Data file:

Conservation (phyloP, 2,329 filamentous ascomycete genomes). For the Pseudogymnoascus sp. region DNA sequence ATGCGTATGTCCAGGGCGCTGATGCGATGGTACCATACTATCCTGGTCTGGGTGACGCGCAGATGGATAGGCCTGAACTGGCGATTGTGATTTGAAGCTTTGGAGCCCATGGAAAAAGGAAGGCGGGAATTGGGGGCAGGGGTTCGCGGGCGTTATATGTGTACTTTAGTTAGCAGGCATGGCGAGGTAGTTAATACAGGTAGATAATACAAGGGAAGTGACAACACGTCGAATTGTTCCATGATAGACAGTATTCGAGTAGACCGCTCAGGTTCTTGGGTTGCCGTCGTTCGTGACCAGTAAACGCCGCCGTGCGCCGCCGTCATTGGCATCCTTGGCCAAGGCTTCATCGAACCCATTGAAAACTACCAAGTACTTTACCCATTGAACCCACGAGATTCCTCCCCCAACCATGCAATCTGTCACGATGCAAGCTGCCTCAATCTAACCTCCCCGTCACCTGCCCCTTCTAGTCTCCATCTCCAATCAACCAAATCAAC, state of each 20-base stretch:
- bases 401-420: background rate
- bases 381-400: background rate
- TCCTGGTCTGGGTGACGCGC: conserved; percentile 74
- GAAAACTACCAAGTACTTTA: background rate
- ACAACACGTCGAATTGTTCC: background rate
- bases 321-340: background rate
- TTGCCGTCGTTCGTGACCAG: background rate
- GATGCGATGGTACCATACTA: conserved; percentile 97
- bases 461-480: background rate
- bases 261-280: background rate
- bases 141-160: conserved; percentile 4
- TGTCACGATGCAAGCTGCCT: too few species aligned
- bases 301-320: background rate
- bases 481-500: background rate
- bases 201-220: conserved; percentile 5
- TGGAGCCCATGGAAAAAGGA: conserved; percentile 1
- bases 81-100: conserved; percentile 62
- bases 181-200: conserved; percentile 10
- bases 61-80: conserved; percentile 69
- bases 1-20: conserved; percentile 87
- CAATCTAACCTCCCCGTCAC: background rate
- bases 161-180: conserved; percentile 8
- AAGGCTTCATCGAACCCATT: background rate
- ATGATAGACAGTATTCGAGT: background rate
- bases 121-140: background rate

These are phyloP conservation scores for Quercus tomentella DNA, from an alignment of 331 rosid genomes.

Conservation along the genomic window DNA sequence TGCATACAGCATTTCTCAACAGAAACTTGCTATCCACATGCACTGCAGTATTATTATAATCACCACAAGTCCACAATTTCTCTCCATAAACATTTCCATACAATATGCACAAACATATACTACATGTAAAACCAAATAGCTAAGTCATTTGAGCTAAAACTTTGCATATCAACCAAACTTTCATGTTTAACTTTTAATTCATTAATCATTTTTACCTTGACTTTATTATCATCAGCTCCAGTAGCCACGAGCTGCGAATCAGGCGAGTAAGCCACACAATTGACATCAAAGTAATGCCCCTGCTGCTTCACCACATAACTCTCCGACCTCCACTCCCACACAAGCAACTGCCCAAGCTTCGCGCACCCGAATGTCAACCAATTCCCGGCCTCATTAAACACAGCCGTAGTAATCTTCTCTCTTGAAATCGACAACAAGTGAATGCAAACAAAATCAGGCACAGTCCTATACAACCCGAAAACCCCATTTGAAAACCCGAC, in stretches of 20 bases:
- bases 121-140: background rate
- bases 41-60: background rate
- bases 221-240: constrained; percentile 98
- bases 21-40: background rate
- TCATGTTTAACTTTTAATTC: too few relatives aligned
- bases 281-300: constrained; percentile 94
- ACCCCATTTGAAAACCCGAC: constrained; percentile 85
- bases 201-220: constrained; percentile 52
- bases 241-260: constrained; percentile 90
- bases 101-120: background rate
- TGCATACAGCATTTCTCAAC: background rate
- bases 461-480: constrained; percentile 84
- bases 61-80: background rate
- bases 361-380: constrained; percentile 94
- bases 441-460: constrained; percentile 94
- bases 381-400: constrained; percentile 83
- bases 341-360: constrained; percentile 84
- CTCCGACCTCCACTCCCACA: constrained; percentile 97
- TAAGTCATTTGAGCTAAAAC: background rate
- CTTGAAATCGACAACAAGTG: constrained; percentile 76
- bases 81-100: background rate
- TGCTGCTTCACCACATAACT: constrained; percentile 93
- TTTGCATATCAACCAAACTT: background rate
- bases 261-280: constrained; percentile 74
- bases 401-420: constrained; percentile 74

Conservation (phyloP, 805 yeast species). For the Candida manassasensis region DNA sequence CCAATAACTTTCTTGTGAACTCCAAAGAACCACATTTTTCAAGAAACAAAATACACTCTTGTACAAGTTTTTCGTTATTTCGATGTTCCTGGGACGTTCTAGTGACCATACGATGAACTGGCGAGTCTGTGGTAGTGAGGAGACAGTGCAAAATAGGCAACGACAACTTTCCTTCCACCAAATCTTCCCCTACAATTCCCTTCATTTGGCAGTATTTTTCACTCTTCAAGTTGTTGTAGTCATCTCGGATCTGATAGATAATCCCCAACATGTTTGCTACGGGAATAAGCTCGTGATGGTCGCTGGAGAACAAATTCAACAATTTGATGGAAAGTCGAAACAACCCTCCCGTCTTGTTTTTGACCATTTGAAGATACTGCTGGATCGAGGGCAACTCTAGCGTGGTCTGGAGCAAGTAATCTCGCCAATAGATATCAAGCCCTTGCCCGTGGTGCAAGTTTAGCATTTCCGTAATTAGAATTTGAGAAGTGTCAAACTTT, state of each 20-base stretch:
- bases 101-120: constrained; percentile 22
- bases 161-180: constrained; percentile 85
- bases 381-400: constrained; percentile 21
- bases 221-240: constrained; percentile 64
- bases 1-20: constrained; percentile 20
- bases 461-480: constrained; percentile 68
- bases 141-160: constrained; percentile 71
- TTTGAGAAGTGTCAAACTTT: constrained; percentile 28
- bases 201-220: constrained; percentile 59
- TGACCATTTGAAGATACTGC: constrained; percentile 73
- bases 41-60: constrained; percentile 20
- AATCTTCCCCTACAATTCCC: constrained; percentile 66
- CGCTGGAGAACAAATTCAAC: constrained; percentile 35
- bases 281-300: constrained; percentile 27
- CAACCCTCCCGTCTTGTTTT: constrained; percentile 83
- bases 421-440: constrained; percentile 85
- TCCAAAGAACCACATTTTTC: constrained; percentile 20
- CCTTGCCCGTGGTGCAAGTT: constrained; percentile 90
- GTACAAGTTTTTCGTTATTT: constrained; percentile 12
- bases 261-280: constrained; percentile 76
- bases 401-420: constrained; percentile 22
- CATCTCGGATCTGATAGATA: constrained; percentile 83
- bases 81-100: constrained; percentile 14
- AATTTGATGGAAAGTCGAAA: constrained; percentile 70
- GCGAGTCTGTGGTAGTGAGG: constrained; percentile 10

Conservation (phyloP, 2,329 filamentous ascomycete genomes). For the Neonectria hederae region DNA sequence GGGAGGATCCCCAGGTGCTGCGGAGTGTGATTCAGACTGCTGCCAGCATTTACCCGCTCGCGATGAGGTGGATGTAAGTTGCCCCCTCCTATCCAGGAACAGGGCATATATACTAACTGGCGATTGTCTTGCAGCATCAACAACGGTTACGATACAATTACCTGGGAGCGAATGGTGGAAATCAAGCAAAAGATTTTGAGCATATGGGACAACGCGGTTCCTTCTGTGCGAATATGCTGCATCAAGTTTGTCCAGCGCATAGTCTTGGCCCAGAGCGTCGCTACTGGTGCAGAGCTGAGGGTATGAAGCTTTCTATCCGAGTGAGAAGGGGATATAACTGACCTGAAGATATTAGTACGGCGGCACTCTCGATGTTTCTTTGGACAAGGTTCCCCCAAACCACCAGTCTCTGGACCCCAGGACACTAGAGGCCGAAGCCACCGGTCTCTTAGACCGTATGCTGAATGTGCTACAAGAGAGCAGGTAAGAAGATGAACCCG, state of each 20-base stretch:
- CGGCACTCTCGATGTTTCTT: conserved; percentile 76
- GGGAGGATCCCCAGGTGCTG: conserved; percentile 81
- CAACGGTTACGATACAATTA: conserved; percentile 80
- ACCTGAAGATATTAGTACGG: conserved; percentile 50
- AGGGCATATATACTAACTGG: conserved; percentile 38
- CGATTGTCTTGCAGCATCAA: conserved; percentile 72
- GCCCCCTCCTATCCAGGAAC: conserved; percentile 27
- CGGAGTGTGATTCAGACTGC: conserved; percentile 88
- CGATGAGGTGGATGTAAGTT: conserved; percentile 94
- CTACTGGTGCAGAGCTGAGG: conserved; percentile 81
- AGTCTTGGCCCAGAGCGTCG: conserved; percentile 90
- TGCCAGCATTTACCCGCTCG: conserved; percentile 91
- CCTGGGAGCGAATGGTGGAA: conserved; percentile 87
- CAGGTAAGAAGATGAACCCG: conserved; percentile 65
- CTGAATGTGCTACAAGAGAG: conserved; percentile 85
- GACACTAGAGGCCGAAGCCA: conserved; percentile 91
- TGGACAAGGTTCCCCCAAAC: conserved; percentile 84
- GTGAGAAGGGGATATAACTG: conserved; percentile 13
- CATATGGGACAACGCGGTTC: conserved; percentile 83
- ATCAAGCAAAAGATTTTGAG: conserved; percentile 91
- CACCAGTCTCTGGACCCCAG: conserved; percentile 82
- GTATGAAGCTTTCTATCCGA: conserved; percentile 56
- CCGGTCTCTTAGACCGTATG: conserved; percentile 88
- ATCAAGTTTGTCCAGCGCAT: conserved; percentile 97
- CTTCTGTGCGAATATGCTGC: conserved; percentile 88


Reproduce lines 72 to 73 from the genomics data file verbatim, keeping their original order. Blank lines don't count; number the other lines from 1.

- CCTTGCCCGTGGTGCAAGTT: constrained; percentile 90
- GTACAAGTTTTTCGTTATTT: constrained; percentile 12